Arianna Huffington versus history: Will real names stop trolls, or just free speech?

The Internet: Now 30% Nicer! Or at least that’s the hope as Huffington Post moves away from anonymous comments to fight trolls that founder Arianna Huffington said have become “aggressive and uglier” than ever. But the evidence is mixed on whether her plan will work, and it comes at a cost.

A TechCrunch post last year noted a South Korean law that required real names for most large websites only reduced unwanted comments by .9%, while another study found it effective at deterring “casual” trolls but more frequent commenters were unphased.

Besides, America’s embrace of anonymous commentary goes back to its founding, when Thomas Paine spread revolutionary ideals with his pamphlets.

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More contemporarily, Danah Boyd, a researcher for Microsoft, has written compellingly about the cost for users and the community of having a real names policy.

“The people who most heavily rely on pseudonyms in online spaces are those who are most marginalized by systems of power,” Boyd wrote. “What’s at stake is people’s right to protect themselves, their right to actually maintain a form of control that gives them safety.”

That’s acutely true at a news site driven to give voice to the voiceless, but rampant trolling has left many online comment sections a lucrative, but vitriolic and toxic, part of the media ecosystem.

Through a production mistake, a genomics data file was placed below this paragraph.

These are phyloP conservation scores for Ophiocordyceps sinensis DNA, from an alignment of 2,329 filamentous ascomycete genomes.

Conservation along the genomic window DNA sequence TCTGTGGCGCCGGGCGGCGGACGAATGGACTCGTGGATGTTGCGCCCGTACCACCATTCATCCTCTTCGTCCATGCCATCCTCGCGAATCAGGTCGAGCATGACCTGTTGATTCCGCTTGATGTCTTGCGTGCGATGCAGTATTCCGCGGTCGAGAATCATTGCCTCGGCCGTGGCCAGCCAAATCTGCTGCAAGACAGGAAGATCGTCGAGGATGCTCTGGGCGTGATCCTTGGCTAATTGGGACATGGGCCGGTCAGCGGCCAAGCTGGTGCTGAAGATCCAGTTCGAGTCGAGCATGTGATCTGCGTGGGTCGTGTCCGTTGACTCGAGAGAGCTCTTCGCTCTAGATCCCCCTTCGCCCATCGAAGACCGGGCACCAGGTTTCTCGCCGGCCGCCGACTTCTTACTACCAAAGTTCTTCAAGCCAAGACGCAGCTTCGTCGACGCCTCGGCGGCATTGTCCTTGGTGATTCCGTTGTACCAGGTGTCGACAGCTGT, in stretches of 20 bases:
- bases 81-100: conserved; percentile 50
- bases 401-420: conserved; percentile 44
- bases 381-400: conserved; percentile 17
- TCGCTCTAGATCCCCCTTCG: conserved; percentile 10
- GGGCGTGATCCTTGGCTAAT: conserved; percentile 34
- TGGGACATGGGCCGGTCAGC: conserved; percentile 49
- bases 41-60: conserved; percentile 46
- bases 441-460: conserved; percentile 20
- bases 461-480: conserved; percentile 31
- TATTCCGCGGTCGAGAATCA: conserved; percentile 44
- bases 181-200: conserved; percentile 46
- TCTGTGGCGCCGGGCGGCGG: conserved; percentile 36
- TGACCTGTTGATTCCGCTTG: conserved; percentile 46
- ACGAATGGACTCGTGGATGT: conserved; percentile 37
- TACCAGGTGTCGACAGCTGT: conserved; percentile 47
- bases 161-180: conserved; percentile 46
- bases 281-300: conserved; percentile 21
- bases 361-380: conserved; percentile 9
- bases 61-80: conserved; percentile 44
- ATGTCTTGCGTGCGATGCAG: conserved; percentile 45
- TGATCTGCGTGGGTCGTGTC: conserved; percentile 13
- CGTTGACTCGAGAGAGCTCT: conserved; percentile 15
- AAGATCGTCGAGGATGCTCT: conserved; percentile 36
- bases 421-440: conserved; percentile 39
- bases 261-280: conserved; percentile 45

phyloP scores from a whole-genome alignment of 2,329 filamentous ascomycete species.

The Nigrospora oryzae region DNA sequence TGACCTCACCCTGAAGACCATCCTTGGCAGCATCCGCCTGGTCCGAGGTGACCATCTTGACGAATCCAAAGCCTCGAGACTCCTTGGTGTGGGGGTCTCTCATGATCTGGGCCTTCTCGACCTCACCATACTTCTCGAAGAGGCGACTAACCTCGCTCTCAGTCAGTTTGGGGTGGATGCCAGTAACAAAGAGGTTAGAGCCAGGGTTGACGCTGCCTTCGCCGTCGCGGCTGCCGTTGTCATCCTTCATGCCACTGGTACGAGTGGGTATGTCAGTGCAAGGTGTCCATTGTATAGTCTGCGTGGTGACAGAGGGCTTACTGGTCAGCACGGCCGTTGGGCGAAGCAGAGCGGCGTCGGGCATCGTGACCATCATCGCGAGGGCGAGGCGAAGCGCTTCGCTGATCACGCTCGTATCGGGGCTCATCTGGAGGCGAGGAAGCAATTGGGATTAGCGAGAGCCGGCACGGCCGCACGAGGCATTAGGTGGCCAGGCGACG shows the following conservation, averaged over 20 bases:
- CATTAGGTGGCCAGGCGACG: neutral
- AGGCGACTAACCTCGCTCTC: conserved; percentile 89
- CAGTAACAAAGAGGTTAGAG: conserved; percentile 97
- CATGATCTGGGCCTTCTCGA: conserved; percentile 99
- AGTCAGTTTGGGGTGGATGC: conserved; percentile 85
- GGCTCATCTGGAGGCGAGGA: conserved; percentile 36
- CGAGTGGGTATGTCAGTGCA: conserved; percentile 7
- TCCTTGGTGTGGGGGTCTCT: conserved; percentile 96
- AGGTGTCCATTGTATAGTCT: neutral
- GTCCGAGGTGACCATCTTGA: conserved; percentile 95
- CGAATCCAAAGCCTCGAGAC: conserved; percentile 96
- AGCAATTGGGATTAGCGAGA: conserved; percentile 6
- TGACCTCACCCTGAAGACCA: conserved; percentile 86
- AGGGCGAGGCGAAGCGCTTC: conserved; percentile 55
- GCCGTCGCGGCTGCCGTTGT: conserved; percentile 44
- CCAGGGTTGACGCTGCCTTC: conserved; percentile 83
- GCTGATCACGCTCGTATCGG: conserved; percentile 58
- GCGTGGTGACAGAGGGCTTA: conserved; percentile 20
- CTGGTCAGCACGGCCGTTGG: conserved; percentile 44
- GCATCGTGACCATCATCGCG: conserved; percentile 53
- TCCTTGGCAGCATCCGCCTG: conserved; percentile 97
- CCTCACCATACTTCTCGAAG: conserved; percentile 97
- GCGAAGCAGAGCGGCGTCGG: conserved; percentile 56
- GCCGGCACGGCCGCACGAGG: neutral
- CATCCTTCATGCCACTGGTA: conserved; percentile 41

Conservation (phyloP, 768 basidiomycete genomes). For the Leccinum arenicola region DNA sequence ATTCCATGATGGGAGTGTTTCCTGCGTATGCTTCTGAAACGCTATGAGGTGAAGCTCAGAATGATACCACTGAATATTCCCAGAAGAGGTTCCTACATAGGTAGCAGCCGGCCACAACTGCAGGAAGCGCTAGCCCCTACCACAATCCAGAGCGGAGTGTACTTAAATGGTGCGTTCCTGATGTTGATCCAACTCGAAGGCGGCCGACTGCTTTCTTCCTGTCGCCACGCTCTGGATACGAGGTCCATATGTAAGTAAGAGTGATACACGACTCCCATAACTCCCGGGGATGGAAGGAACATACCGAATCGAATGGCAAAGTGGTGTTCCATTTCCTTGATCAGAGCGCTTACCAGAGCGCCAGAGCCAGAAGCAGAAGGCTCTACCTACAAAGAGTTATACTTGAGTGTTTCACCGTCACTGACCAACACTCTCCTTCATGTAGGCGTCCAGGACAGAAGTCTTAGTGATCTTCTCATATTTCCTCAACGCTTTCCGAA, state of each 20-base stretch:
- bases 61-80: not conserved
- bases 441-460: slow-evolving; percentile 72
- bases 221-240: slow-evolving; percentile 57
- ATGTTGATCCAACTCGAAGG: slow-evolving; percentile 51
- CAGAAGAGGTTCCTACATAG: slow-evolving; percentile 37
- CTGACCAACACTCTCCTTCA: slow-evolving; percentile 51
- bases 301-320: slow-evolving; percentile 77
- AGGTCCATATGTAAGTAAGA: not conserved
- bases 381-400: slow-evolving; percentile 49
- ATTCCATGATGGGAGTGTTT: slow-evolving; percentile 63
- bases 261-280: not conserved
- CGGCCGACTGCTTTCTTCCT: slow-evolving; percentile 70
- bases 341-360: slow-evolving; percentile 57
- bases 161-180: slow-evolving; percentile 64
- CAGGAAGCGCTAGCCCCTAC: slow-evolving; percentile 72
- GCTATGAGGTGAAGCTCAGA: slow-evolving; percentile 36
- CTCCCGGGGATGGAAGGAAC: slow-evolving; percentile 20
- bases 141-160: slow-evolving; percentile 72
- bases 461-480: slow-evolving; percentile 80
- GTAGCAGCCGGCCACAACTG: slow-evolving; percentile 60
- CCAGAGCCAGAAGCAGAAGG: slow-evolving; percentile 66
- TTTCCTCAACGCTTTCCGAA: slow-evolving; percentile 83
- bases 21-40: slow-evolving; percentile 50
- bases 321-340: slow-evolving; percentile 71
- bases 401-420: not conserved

Is there a middle ground? I think so. I really like Gawker Media’s Kinja, which leaves comments buried unless promoted from above — in some cases, by the post author; in others, from the parent commenter.

Andrew Phelps wrote that the system encourages primary sources to wade in and share their viewpoint, while also allowing smart commenters to be heard without giving up their privacy.

It’s also, as Phelps noted, a lot of work.

“Any journalist writing for a highly trafficked website knows what a miserable time suck that can be,” he wrote. “But that’s their job now.”

And others have even more radically re-thought comments, trying to more directly channel user interests into something beyond a simple text-area box.

Of course, before Huffington unveils her new system, it’s tough to judge it, but her comments already are striking.

“Freedom of expression is given to people who stand up for what they’re saying and not hiding behind anonymity,” she told a group of reporters. Tell that to Paine and his revolutionary brethren: I imagine that they’d think anonymous comment is just plain Common Sense.